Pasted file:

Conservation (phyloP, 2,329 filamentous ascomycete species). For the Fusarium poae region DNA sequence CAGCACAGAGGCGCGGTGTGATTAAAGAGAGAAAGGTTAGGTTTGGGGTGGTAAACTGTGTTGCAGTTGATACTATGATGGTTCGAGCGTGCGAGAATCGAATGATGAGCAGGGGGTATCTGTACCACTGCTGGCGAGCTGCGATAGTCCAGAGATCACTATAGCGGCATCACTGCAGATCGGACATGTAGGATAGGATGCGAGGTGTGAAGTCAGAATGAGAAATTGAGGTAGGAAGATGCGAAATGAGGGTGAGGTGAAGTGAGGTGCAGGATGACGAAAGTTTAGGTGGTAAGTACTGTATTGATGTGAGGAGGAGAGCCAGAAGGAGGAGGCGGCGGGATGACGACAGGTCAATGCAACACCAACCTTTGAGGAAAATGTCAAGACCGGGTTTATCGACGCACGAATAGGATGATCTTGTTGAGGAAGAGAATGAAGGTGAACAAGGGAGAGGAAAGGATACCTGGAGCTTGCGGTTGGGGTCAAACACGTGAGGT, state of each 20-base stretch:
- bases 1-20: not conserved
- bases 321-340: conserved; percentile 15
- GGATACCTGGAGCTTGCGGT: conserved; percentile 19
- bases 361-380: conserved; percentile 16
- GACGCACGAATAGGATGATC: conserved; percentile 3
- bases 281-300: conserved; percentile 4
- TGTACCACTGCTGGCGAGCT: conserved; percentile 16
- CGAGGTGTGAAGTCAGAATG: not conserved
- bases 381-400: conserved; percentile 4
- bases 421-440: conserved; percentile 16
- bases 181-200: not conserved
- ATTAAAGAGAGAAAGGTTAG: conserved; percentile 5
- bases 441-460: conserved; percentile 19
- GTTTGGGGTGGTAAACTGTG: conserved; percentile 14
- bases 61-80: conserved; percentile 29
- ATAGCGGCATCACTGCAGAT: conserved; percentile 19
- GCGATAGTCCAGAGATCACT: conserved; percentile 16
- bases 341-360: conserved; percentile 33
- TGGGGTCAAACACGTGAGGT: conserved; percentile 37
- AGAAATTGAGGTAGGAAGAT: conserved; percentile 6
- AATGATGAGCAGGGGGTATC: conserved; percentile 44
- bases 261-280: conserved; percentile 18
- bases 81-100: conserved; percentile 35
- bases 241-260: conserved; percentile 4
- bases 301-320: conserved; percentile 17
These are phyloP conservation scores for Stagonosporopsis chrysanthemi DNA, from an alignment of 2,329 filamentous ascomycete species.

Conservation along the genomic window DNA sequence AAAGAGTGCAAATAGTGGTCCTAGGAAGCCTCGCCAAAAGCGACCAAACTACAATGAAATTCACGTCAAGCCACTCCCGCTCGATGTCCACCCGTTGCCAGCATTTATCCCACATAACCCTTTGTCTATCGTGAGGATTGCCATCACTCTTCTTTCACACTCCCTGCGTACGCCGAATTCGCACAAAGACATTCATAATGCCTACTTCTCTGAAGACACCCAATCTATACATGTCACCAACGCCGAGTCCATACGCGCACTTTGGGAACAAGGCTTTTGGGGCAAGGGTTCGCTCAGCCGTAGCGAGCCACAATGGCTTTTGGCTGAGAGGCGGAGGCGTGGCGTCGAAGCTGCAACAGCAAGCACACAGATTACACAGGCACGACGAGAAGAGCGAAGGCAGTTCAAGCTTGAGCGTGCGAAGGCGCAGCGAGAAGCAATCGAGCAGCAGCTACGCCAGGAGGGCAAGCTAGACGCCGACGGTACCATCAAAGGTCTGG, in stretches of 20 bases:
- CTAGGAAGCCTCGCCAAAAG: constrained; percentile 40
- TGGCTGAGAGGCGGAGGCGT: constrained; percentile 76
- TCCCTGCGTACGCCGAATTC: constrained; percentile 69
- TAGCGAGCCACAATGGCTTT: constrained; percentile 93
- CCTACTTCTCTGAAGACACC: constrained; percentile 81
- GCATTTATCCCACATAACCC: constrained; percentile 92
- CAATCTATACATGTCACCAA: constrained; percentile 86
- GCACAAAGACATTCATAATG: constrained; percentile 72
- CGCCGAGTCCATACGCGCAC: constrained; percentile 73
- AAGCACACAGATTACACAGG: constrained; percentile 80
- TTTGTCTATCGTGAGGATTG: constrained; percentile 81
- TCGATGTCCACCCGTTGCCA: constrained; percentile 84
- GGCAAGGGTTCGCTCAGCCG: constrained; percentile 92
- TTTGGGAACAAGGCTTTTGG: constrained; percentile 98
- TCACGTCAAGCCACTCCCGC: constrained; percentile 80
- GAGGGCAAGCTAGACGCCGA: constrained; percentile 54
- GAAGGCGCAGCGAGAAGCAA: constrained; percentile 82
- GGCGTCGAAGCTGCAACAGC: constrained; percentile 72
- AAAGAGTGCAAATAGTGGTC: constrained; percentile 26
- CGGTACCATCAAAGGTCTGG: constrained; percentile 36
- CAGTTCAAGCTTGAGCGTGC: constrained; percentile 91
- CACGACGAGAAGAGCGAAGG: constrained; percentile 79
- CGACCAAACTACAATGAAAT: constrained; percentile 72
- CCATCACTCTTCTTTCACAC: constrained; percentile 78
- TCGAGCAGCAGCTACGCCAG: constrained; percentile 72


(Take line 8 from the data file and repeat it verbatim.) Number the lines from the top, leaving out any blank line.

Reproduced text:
- TGTACCACTGCTGGCGAGCT: conserved; percentile 16